Anytown, USA “Double Date” Review: Racism and Real Estate

“Double Date,” the second episode of web series Anytown, USA, picks up with the Fletcher parents experiencing life on a downswing. A dinner date at a friend’s house reveals that everyone is doing better than the Fletchers… but not for long.


The pilot was a funny episode that overcame my distaste for cannibalism. With enough humor and self-awareness to get me interested, I thought the show was worth another shot. “Double Date” was worth it. As a millennial, there was a lot to relate to in this episode.

The Fletchers are suffering the effects of a poor economy and a lack of luck. Things are so tight that the Fletchers can’t even afford to cast their children! Because of this, the episode allows a closer look at Ryan and Molly, giving them further characterization than was possible in the pilot.

We’re baaaaack!

Ryan is featured most prominently in the pilot, but it was a shallow perspective on the character. “Double Date” makes Ryan more personable. In the pilot, Ryan brags about his family and his perfect life (though the pilot does reveal that this is mostly just words). “Double Date” showcases the truth — Ryan and Molly seem to be doing worse than literally everybody else.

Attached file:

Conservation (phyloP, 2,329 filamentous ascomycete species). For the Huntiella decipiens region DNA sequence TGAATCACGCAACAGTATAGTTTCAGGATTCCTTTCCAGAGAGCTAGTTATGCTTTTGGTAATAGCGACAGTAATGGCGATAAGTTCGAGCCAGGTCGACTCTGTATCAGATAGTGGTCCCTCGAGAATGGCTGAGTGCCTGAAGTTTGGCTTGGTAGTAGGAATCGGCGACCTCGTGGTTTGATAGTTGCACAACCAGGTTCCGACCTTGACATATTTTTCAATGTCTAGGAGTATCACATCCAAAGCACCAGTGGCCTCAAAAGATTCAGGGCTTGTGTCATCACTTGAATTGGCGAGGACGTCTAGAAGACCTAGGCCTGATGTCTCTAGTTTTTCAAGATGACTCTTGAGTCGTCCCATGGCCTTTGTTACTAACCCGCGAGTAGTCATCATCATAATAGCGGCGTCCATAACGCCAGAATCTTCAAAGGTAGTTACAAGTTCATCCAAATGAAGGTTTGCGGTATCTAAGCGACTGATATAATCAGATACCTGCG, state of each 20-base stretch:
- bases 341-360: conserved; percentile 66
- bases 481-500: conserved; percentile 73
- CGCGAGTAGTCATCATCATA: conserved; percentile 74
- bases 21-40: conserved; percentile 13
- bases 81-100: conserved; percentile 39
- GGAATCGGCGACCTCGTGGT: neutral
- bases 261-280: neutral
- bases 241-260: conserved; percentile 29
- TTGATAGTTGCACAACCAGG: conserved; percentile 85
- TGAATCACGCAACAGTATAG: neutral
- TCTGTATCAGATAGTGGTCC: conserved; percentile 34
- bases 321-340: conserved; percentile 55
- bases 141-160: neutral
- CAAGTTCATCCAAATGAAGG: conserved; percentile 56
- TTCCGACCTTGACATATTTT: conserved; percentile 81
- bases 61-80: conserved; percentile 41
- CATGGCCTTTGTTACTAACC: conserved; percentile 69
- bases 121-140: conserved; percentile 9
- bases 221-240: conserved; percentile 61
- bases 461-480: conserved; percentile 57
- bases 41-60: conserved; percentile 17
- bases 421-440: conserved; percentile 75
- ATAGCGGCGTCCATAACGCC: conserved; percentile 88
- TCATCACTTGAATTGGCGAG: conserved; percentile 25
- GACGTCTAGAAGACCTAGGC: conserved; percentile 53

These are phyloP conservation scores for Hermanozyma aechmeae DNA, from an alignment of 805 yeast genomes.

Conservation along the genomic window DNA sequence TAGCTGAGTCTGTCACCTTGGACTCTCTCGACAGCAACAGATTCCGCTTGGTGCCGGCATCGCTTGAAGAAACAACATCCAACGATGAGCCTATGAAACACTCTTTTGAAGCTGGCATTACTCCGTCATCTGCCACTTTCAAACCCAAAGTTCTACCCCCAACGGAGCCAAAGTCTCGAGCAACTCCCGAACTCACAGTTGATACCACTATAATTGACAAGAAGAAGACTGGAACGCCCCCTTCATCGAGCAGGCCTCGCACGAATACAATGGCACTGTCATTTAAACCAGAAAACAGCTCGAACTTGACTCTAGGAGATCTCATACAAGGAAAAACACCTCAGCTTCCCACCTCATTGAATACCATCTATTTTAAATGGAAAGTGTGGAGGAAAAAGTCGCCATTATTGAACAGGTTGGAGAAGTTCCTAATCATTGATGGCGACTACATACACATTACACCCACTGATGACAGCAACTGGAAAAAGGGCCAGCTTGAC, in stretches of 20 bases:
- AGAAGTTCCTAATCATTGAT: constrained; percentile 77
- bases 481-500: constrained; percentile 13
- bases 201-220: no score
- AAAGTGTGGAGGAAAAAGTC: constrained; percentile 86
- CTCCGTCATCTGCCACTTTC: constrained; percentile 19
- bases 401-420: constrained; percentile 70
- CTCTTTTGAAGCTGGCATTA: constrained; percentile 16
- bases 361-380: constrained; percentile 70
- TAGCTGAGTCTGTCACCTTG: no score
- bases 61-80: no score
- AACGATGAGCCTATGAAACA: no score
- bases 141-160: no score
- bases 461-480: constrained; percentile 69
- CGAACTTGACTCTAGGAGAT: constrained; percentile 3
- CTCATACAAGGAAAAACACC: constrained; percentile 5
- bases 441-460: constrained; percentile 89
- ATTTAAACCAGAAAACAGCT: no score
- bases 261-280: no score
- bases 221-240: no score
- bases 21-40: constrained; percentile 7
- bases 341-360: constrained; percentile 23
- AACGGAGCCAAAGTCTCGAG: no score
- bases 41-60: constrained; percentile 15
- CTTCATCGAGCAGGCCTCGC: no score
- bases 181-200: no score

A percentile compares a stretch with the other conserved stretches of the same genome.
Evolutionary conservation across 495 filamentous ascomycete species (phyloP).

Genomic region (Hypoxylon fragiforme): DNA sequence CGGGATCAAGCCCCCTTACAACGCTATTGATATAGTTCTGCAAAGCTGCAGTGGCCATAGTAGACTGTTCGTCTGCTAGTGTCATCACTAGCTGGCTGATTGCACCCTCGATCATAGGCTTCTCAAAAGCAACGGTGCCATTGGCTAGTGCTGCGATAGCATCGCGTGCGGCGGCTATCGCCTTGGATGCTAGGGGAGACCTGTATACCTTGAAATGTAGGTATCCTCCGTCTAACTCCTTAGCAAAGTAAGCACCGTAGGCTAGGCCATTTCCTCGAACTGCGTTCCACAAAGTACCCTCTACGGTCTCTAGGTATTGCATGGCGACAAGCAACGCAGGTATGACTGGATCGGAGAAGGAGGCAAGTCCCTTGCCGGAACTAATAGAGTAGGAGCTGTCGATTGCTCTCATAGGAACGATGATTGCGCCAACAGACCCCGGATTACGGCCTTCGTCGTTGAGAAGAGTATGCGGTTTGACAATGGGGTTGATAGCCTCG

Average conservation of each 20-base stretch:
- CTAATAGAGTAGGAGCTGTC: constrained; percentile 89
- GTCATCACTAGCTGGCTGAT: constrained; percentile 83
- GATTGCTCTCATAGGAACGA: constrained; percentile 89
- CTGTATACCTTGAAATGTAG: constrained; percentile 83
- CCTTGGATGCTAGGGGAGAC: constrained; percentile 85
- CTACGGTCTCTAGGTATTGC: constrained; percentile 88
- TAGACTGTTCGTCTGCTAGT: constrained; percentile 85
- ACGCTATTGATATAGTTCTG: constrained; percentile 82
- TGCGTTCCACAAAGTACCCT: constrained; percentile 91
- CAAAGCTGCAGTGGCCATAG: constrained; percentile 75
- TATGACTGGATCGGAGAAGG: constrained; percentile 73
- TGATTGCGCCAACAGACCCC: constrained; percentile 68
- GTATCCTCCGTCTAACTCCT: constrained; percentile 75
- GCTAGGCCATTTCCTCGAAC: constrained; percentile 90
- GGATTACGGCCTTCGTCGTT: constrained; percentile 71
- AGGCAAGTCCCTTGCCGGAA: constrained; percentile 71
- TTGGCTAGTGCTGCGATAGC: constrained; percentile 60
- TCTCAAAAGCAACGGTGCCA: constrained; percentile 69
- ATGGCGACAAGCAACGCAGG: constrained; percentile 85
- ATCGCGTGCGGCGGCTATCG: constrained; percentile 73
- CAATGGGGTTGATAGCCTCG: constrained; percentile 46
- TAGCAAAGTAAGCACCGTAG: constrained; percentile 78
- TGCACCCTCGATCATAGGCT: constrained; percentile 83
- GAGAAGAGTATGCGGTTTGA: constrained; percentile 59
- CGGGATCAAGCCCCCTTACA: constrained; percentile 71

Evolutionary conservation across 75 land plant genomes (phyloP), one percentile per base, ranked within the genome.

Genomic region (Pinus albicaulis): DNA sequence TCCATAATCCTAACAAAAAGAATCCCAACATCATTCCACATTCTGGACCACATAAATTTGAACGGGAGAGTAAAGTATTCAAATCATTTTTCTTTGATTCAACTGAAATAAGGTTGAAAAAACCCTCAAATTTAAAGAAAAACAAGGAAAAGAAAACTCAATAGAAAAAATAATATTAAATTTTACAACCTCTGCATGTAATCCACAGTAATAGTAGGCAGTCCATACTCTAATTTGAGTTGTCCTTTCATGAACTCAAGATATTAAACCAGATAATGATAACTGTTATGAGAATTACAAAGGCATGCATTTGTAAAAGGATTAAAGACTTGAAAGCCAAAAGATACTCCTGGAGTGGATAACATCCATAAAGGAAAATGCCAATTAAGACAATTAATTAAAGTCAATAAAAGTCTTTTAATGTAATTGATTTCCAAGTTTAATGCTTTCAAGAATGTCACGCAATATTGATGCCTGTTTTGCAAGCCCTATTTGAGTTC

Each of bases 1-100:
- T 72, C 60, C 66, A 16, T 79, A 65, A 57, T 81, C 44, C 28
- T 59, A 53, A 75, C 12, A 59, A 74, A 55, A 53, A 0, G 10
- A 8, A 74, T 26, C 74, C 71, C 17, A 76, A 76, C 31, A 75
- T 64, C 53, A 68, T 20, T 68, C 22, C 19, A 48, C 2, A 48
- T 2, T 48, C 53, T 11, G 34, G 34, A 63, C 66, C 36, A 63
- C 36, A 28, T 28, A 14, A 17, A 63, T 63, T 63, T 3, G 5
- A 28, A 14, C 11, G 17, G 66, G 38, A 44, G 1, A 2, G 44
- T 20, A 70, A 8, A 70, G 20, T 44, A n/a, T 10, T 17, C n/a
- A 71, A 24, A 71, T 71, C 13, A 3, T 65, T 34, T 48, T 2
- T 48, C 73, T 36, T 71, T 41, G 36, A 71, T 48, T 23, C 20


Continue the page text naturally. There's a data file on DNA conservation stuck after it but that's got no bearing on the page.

Molly showcases this by doing something we all do, even though we shouldn’t — comparing ourselves to our Facebook friends. Scrolling through her feed, she mentions that everyone seems to have won the lottery. Molly appears to be happy for her friends, whereas Ryan is ready to tear his hair out. Molly pushes Ryan to attend a dinner date with her friends Kerry and Bill. When Ryan gripes, Molly mentions that Kerry is like a sister to her. Because he loves his wife, Ryan agrees to be on his best behavior.

Bae goals.

Unfortunately, Kerry and Bill have no such compunctions. They are an overblown satire of those people — people who are rich and successful through no effort on their parts. We all know those people, and we can sympathize with Ryan’s desire to bash Bill’s skull in.

Kerry and Ryan brag about their achievements in a way that only incredibly unaware people can: they found a winning lottery ticket on the ground; Bill was able to raise his salary by $100K by laying off half his staff; Kerry and Bill sent their six-week old children to “boarding school;” Kerry has “bought” her real estate license. This last one is a sore spot; Ryan is a real estate agent, and Kerry and Bill seriously demean his actual work and successes.